Stop “Should”ing On Me

It’s amazing how one word can make such a big difference.

Take the word “should” for example.

How often do you hear, “You should have…”, “I shouldn’t have to …”, We shouldn’t have to…” and “They should have…”.

In every case, the message is always the same. Whenever we use the word “should”, we’ve given ourselves permission to judge the person, the situation or the action.

Whenever we use “should”, we run the risk of people misinterpreting our intent.

And, that’s why we mustn’t be surprised when people react negatively to the word “should” because to them it sounds like we’ve given ourselves permission to do something we might not have permission to do – which is to make them wrong.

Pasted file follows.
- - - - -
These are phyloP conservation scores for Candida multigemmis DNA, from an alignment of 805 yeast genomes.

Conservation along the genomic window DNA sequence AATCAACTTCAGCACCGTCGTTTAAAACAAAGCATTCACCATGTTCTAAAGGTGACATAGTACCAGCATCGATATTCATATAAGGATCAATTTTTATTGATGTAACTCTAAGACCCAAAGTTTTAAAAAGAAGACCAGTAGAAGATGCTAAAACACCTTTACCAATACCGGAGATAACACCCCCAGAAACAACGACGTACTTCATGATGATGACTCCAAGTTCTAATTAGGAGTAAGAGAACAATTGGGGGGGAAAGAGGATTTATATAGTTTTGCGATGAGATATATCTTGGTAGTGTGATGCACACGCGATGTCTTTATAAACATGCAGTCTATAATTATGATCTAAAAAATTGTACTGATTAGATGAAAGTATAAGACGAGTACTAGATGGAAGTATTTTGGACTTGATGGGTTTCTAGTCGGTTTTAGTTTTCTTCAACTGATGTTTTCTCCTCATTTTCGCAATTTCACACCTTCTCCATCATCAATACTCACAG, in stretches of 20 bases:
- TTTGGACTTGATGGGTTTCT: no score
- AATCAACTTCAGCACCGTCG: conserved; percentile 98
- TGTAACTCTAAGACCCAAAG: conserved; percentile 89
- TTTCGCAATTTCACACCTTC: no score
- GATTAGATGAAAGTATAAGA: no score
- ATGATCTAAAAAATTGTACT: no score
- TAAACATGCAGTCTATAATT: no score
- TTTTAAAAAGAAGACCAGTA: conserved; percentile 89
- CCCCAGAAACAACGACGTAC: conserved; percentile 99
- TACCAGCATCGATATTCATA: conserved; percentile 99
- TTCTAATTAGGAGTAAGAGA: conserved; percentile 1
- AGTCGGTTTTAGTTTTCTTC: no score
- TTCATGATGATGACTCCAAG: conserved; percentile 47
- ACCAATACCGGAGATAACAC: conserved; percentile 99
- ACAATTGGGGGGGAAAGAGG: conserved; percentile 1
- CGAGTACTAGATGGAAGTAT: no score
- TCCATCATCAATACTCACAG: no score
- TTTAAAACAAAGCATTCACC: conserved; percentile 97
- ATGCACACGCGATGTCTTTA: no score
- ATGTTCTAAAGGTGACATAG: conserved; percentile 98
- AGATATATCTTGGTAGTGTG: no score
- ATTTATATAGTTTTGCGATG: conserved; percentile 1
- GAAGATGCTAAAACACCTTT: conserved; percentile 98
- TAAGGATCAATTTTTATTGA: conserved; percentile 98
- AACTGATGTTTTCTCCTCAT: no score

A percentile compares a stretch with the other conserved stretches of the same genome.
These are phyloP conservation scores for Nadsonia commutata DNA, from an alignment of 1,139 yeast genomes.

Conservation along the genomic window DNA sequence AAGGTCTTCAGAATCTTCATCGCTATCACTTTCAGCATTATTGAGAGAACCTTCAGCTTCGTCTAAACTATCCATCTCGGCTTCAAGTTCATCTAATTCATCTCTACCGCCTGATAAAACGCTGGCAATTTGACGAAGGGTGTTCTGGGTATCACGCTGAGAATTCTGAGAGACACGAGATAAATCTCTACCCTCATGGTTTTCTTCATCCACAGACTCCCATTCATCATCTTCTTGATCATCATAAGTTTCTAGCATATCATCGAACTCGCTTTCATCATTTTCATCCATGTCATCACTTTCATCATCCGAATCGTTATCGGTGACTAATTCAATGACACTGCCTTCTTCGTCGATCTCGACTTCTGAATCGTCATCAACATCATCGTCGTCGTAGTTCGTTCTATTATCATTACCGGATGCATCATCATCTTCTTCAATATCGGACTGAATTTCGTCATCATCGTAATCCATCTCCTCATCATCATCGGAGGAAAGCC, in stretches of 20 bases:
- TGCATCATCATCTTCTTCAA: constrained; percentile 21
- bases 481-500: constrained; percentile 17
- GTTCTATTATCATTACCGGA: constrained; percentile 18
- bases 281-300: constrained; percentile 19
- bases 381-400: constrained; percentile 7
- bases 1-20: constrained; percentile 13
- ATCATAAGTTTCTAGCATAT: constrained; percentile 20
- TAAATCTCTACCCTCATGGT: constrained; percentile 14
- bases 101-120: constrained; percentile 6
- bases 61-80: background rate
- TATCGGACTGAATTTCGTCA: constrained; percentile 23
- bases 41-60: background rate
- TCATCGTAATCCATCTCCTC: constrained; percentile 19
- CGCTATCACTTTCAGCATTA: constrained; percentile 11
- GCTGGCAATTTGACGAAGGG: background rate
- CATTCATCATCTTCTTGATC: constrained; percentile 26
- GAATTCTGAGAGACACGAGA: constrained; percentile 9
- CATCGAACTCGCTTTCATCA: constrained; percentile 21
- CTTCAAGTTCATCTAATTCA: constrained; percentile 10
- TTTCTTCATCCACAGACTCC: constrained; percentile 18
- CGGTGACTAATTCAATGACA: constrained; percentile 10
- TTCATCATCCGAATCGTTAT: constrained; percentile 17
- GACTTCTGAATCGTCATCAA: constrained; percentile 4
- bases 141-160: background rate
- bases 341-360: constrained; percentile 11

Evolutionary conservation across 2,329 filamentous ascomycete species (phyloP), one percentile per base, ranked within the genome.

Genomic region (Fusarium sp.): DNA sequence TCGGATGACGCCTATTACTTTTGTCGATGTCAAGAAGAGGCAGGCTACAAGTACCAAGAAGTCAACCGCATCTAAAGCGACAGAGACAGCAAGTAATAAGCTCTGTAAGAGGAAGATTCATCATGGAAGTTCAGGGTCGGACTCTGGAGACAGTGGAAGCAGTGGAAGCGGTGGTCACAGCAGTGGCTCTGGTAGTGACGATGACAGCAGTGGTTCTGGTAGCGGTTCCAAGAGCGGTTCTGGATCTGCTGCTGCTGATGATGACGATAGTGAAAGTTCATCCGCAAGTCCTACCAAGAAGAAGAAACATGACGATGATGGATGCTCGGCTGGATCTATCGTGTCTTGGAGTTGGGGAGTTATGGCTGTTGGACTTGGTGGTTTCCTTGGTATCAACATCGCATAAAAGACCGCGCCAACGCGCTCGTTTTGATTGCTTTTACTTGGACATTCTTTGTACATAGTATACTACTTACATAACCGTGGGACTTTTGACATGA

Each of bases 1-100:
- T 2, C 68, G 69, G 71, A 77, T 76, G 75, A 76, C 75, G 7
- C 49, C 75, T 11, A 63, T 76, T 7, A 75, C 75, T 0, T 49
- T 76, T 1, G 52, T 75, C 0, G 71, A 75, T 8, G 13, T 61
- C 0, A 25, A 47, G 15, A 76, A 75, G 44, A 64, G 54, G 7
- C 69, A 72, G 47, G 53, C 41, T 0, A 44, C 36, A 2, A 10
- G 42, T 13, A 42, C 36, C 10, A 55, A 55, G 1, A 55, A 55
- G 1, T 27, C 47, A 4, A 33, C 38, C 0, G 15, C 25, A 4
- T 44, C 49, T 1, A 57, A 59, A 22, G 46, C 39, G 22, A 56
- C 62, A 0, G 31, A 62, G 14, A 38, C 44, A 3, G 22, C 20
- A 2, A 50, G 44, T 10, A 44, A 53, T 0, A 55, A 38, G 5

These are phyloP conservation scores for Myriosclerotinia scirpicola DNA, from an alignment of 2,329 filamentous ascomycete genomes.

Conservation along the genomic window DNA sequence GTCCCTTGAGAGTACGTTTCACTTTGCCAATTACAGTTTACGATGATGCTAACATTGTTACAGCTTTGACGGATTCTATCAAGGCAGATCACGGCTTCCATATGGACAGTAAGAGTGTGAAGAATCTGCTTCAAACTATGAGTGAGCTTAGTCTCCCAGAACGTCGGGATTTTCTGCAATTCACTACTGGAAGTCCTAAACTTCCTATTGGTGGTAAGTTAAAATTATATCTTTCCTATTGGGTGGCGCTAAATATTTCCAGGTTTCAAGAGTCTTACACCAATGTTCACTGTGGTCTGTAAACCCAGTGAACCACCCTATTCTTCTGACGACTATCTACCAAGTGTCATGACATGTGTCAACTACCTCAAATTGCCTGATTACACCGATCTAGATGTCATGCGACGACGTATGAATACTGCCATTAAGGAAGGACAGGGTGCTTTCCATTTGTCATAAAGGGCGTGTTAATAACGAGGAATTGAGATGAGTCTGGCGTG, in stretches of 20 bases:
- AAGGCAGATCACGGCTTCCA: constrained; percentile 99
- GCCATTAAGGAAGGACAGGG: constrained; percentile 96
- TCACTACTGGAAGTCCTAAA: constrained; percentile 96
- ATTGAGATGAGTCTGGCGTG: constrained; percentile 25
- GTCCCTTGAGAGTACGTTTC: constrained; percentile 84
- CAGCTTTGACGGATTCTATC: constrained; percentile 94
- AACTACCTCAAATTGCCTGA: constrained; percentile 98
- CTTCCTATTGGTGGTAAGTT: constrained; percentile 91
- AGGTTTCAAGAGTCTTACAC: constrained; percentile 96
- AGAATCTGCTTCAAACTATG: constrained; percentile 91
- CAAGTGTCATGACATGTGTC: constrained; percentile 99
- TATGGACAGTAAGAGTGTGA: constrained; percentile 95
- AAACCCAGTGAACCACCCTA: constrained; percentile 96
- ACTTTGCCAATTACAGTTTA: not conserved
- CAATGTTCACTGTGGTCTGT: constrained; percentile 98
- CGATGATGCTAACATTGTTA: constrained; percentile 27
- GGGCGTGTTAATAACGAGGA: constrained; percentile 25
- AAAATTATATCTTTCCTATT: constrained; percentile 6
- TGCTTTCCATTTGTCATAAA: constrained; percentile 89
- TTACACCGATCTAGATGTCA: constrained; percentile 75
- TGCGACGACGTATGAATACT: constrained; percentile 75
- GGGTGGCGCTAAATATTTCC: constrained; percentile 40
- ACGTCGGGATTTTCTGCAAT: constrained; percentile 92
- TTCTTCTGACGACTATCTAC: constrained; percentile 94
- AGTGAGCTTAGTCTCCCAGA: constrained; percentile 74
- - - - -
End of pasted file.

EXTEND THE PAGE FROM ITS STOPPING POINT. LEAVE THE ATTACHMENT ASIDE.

Here’s why.

When we use the word “should”, it suggests that there was a better way of dealing with the situation and the other person “should” have known this.

It’s judgmental. So, don’t be surprised if people become defensive if you use the word “should”.

They will think you are “should”ing on them. And, from time to time all of us do this if we’re not careful.

In addition, “should” focuses on the past and, as a result, when we hear this word, we can only ever be reactive because the word “should” suggests it’s already happened.

So, if you can’t use the word “should”, what can you do? Here’s a viable and better alternative.

The word “could”.

It’s less judgmental, it implies options , it focuses on the future and gives us the opportunity to be proactive if we want.

This increases the chances of people not misinterpreting our intent which usually leads to more effective communication.

So, next time you want to say that someone “should” do something, perhaps you could substitute the word “could” and stop “should”ing on them.